The regenerative power of birds - could it work for hearing loss in humans?
In collaboration with scientists from around the world, including Dr Jennifer Stone (Seattle USA), Dr Daudet has shown that Notch plays a significant role by controlling the number of hair cells that are regenerated in the damaged chick ear. Signalling by Notch from one cell to another stops cells becoming hair cells and thus prevents too many forming. This is important, because in order for the regenerated hair cells to work properly, they must be present in an ordered pattern within the cochlea. We understand how the right number of cells is regenerated; however the nature of the signals triggering the regenerative response in the avian inner ear remains mysterious. Answering this question is one of the major objectives of Dr Daudet’s current research.Vivienne Michael, Chief Executive of Deafness Research UK, said: “This groundbreaking research is essential for those with hearing problems. Looking into the hearing of birds is truly cutting-edge research and Dr Daudet’s work gives us real hope of a future regenerative cure for people with hearing impairments everywhere.”There are many challenges still to overcome and even when the secrets of avian hearing have been unearthed, there will still be some way to go before the findings can be of benefit to humans, but raising the prospect of human hair cell regeneration offers one of the best hopes for a cure for long term deafness. Until then, Dr Daudet and his team continue to crack open the mysteries of the cochlea and inner ear regeneration.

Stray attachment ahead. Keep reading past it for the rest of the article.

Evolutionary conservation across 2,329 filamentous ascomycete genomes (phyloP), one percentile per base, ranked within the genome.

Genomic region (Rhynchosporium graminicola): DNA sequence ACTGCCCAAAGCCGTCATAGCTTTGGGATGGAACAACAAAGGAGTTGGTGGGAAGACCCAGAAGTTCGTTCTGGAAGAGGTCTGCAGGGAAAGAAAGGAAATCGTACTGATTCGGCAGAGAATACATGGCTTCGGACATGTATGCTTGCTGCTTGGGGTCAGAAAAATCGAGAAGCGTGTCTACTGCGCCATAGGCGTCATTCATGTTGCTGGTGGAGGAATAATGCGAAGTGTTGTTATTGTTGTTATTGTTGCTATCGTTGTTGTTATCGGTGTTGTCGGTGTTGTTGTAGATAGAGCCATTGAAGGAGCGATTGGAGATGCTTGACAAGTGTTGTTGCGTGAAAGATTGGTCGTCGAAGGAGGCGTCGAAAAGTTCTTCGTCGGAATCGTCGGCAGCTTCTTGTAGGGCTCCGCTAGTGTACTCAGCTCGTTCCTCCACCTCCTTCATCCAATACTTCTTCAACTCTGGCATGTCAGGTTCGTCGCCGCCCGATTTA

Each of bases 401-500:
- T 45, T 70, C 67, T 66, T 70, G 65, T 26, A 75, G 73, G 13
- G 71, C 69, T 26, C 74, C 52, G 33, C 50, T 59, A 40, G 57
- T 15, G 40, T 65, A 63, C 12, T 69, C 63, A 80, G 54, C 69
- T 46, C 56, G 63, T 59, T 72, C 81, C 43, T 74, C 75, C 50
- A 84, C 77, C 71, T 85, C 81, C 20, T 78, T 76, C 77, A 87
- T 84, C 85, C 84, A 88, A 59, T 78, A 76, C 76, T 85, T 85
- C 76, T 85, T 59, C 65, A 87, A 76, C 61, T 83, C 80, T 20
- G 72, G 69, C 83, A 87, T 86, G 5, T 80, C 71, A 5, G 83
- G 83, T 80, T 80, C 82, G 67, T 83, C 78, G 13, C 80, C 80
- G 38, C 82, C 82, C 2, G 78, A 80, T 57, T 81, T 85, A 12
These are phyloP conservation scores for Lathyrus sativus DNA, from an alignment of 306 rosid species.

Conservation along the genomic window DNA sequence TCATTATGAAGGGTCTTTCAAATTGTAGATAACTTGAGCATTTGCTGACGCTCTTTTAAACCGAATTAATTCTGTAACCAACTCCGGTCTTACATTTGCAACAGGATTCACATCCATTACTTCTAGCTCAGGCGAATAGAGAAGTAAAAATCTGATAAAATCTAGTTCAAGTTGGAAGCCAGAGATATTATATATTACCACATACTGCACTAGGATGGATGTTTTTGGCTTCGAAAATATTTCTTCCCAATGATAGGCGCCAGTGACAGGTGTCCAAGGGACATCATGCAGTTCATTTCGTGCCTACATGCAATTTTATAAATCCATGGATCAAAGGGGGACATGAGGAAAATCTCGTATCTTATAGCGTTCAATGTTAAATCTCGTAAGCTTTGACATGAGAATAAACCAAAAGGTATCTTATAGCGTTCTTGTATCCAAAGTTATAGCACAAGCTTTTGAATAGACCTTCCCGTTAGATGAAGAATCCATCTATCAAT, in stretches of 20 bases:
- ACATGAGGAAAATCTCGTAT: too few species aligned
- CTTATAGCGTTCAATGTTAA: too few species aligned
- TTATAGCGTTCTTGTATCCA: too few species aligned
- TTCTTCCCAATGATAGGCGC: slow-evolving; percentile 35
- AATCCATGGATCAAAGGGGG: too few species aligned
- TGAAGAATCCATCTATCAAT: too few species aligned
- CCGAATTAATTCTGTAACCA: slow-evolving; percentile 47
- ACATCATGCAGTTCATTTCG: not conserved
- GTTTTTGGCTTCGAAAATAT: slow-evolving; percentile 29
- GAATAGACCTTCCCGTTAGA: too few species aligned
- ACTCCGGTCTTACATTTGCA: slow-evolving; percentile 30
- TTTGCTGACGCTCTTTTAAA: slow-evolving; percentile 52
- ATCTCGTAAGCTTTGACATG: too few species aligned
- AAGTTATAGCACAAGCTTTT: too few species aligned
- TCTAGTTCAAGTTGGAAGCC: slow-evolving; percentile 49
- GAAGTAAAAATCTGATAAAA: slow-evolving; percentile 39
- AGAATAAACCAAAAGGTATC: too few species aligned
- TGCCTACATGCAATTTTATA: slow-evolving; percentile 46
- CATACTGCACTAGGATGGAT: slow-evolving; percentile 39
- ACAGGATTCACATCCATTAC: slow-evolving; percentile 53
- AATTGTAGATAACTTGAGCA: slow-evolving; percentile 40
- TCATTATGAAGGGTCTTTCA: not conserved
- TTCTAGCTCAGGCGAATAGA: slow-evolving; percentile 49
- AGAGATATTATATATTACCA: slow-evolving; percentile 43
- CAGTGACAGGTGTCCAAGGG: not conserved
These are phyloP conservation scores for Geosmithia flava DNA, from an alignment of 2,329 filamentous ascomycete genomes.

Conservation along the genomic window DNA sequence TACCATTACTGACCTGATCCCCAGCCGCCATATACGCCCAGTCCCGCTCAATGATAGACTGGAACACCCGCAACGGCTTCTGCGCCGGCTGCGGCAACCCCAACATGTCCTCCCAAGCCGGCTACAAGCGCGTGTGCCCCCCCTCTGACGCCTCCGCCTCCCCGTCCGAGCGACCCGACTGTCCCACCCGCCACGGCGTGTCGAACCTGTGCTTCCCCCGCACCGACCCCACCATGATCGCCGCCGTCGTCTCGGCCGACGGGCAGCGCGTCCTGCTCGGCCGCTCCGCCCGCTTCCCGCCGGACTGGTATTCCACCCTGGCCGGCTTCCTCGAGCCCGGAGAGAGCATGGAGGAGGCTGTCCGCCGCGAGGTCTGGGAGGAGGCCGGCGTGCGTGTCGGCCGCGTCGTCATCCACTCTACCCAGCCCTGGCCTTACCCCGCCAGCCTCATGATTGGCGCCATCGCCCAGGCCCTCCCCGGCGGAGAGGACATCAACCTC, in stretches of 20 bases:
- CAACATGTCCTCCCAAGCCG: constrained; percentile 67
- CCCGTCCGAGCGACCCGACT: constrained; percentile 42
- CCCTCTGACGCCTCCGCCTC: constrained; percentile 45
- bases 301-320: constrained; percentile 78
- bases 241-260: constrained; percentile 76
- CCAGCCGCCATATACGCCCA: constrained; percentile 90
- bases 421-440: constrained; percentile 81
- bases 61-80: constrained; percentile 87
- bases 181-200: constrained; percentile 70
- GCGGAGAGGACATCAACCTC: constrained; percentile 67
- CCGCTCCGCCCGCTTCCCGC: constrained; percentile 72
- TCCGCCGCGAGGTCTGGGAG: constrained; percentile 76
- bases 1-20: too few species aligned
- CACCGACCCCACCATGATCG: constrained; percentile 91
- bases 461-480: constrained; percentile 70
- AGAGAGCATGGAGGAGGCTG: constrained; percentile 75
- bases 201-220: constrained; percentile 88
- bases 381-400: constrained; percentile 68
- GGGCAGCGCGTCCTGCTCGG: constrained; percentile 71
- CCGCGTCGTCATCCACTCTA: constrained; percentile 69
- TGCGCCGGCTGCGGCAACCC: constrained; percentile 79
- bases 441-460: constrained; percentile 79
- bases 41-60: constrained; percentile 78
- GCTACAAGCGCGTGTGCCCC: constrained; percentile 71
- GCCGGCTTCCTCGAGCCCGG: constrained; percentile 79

Dr Daudet’s laboratory is investigating development and regeneration in the chick inner ear and, in particular, studying the function of a protein called Notch in the formation of hair cells. Notch is an important signalling protein that mediates communication between cells and is present in both mammals and birds.
In humans, damage to the inner ear by factors such as loud noise and certain types of drugs can lead to permanent hearing damage, tinnitus and even profound deafness. This deterioration is usually due to loss of the sensory ‘hair’ cells contained in the inner ear. These are extremely susceptible to both sound and injury and once they die, humans cannot grow more; yet in birds, these dead cells in the inner ear can regenerate throughout a bird’s lifetime to restore its hearing.
Current research led by Dr Nico Daudet, the inaugural Deafness Research UK UCL-EI Research Fellow, is investigating some of the signals and processes thought to be important for regeneration in bird’s inner ears. This may help researchers in the future to develop therapies to induce regeneration by cells of the inner ear and thereby reverse some forms of hearing loss in humans.“In birds and cold-blooded vertebrates, hair cells spontaneously regenerate following tissue damage, but in mammals this ability has been lost. Why?” said Dr. Daudet. “Could we stimulate regeneration in the human ear to treat certain forms of deafness?” The human ear is one of the most sophisticated of all the organs of the body, so Dr Daudet’s area of research is very complex. The ultimate development of efficient and safe cures relies on a better understanding of the molecular signals involved in hair cell formation and regeneration, which is where this new research is focused.